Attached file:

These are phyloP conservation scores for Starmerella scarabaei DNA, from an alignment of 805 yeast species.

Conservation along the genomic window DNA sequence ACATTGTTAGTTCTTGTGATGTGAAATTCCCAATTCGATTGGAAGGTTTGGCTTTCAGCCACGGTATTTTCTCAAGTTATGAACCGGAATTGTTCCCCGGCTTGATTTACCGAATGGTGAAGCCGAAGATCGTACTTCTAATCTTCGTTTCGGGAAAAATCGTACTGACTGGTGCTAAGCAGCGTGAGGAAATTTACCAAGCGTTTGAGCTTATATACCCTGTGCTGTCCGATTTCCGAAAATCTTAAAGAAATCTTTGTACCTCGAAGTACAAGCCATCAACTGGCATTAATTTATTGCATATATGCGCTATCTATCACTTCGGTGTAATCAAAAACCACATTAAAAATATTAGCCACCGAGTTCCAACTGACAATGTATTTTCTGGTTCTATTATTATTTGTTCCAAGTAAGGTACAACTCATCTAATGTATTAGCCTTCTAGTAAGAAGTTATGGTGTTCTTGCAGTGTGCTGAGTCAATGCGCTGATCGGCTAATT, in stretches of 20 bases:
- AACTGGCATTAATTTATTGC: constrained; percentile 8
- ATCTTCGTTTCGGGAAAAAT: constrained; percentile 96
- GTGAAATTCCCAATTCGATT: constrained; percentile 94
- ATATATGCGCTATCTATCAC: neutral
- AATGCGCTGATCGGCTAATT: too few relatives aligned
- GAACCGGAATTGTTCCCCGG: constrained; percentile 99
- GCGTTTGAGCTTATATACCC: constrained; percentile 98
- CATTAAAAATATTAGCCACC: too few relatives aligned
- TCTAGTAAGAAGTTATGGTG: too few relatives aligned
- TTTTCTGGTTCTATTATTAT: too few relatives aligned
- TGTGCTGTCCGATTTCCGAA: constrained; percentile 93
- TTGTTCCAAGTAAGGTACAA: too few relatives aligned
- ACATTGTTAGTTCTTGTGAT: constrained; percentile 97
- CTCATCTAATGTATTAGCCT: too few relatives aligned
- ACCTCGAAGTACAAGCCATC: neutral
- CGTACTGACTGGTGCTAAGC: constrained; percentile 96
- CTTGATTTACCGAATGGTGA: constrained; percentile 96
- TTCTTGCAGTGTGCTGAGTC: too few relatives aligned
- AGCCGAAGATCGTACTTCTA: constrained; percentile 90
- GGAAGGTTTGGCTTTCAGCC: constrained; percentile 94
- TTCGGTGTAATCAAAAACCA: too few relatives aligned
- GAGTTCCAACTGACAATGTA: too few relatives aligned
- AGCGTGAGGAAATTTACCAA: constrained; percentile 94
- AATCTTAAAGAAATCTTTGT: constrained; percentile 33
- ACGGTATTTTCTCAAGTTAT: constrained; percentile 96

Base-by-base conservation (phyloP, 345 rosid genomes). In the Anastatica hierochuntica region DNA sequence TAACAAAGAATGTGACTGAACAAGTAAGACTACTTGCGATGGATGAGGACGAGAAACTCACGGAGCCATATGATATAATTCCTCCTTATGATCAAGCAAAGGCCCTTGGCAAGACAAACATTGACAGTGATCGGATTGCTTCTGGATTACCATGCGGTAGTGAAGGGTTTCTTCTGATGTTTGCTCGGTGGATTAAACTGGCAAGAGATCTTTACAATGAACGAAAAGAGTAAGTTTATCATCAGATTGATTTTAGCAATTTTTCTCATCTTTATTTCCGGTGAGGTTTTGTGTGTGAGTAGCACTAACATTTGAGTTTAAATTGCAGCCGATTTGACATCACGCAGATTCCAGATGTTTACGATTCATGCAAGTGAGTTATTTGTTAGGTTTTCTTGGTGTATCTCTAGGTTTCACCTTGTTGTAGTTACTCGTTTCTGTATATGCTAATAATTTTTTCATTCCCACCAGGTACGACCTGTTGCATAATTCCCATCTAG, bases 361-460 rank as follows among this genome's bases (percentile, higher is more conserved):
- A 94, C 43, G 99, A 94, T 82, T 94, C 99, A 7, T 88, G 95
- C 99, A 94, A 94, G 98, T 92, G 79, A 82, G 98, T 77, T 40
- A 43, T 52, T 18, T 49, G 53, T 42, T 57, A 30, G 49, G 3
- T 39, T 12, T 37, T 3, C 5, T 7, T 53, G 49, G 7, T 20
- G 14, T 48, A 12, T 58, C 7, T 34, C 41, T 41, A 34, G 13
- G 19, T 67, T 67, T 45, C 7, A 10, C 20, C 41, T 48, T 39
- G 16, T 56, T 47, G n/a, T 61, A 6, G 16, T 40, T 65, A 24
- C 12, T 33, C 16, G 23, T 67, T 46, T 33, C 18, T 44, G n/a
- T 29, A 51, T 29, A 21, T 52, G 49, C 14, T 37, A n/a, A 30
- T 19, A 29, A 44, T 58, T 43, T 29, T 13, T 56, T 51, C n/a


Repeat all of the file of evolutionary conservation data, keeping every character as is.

These are phyloP conservation scores for Starmerella scarabaei DNA, from an alignment of 805 yeast species.

Conservation along the genomic window DNA sequence ACATTGTTAGTTCTTGTGATGTGAAATTCCCAATTCGATTGGAAGGTTTGGCTTTCAGCCACGGTATTTTCTCAAGTTATGAACCGGAATTGTTCCCCGGCTTGATTTACCGAATGGTGAAGCCGAAGATCGTACTTCTAATCTTCGTTTCGGGAAAAATCGTACTGACTGGTGCTAAGCAGCGTGAGGAAATTTACCAAGCGTTTGAGCTTATATACCCTGTGCTGTCCGATTTCCGAAAATCTTAAAGAAATCTTTGTACCTCGAAGTACAAGCCATCAACTGGCATTAATTTATTGCATATATGCGCTATCTATCACTTCGGTGTAATCAAAAACCACATTAAAAATATTAGCCACCGAGTTCCAACTGACAATGTATTTTCTGGTTCTATTATTATTTGTTCCAAGTAAGGTACAACTCATCTAATGTATTAGCCTTCTAGTAAGAAGTTATGGTGTTCTTGCAGTGTGCTGAGTCAATGCGCTGATCGGCTAATT, in stretches of 20 bases:
- AACTGGCATTAATTTATTGC: constrained; percentile 8
- ATCTTCGTTTCGGGAAAAAT: constrained; percentile 96
- GTGAAATTCCCAATTCGATT: constrained; percentile 94
- ATATATGCGCTATCTATCAC: neutral
- AATGCGCTGATCGGCTAATT: too few relatives aligned
- GAACCGGAATTGTTCCCCGG: constrained; percentile 99
- GCGTTTGAGCTTATATACCC: constrained; percentile 98
- CATTAAAAATATTAGCCACC: too few relatives aligned
- TCTAGTAAGAAGTTATGGTG: too few relatives aligned
- TTTTCTGGTTCTATTATTAT: too few relatives aligned
- TGTGCTGTCCGATTTCCGAA: constrained; percentile 93
- TTGTTCCAAGTAAGGTACAA: too few relatives aligned
- ACATTGTTAGTTCTTGTGAT: constrained; percentile 97
- CTCATCTAATGTATTAGCCT: too few relatives aligned
- ACCTCGAAGTACAAGCCATC: neutral
- CGTACTGACTGGTGCTAAGC: constrained; percentile 96
- CTTGATTTACCGAATGGTGA: constrained; percentile 96
- TTCTTGCAGTGTGCTGAGTC: too few relatives aligned
- AGCCGAAGATCGTACTTCTA: constrained; percentile 90
- GGAAGGTTTGGCTTTCAGCC: constrained; percentile 94
- TTCGGTGTAATCAAAAACCA: too few relatives aligned
- GAGTTCCAACTGACAATGTA: too few relatives aligned
- AGCGTGAGGAAATTTACCAA: constrained; percentile 94
- AATCTTAAAGAAATCTTTGT: constrained; percentile 33
- ACGGTATTTTCTCAAGTTAT: constrained; percentile 96

Base-by-base conservation (phyloP, 345 rosid genomes). In the Anastatica hierochuntica region DNA sequence TAACAAAGAATGTGACTGAACAAGTAAGACTACTTGCGATGGATGAGGACGAGAAACTCACGGAGCCATATGATATAATTCCTCCTTATGATCAAGCAAAGGCCCTTGGCAAGACAAACATTGACAGTGATCGGATTGCTTCTGGATTACCATGCGGTAGTGAAGGGTTTCTTCTGATGTTTGCTCGGTGGATTAAACTGGCAAGAGATCTTTACAATGAACGAAAAGAGTAAGTTTATCATCAGATTGATTTTAGCAATTTTTCTCATCTTTATTTCCGGTGAGGTTTTGTGTGTGAGTAGCACTAACATTTGAGTTTAAATTGCAGCCGATTTGACATCACGCAGATTCCAGATGTTTACGATTCATGCAAGTGAGTTATTTGTTAGGTTTTCTTGGTGTATCTCTAGGTTTCACCTTGTTGTAGTTACTCGTTTCTGTATATGCTAATAATTTTTTCATTCCCACCAGGTACGACCTGTTGCATAATTCCCATCTAG, bases 361-460 rank as follows among this genome's bases (percentile, higher is more conserved):
- A 94, C 43, G 99, A 94, T 82, T 94, C 99, A 7, T 88, G 95
- C 99, A 94, A 94, G 98, T 92, G 79, A 82, G 98, T 77, T 40
- A 43, T 52, T 18, T 49, G 53, T 42, T 57, A 30, G 49, G 3
- T 39, T 12, T 37, T 3, C 5, T 7, T 53, G 49, G 7, T 20
- G 14, T 48, A 12, T 58, C 7, T 34, C 41, T 41, A 34, G 13
- G 19, T 67, T 67, T 45, C 7, A 10, C 20, C 41, T 48, T 39
- G 16, T 56, T 47, G n/a, T 61, A 6, G 16, T 40, T 65, A 24
- C 12, T 33, C 16, G 23, T 67, T 46, T 33, C 18, T 44, G n/a
- T 29, A 51, T 29, A 21, T 52, G 49, C 14, T 37, A n/a, A 30
- T 19, A 29, A 44, T 58, T 43, T 29, T 13, T 56, T 51, C n/a